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1801 - “Chips” Forbidden

1st July. “Chips” (removal of scraps of wood) forbidden and sixpence paid in lieu to Shipwrights, their apprentices 4 pence a day during the first four years of their apprenticeship and 6 pence a day in the last three years of their apprenticeship. Caulkers, Joiners, Carpenters were allowed 4 pence a day, with 2 pence to their apprentices. Scavengers and labourers were allowed 3 pence a day.(see 1650, 1754 & 1830).

The original reason for this perquisite lay in three main reasons:

  1. The scarcity and cost of coal in southern England.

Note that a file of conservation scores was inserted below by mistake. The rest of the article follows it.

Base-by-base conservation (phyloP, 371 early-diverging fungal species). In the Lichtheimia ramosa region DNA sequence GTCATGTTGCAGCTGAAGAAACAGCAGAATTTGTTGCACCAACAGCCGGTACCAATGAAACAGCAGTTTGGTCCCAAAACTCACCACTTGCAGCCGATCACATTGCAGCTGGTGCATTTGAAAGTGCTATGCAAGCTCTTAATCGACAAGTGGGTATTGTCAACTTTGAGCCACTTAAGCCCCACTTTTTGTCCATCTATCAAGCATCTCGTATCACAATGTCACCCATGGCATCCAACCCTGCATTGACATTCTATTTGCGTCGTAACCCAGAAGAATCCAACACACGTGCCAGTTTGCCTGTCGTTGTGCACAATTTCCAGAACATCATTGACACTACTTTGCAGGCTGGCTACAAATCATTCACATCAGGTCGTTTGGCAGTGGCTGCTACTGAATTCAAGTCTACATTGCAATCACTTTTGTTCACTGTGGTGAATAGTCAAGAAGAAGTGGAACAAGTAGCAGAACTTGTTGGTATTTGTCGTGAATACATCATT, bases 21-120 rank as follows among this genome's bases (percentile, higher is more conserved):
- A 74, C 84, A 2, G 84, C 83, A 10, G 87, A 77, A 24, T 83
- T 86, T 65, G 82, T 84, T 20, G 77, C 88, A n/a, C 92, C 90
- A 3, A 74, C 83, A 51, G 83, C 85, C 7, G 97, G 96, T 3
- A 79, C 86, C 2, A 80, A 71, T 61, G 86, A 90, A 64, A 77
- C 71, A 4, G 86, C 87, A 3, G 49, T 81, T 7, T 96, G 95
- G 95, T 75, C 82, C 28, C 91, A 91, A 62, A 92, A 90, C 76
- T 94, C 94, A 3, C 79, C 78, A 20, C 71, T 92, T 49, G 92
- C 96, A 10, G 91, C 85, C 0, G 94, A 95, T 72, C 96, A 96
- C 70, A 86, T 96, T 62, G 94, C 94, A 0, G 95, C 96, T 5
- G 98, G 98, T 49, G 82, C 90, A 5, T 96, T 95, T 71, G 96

2. The low rate of pay in Royal Dockyards.
  3. Wages would often be months and sometimes as much as a year in arrears.

The original meaning of chips was adze and axe chipping which could be used for fire kindling and could be carried under one arm and only gathered at leaving work. Abuse of the perquisite eventually lead to the rule that chipping had to be less than 3 feet in length. This ruling had a knock-on effect in the artisan dwelling houses of Portsmouth

regarding the size of cupboards, stairways, windows, shutters and doors, etc. Often if waste chipping were not available good timber would be cut to size, and it is recorded that a visit paid to the home of the Master Rope Maker not only showed fine furniture to that size but also two fine coffins for the day when he and his wife would have need of them. The abuse often led to other items being concealed in the chips.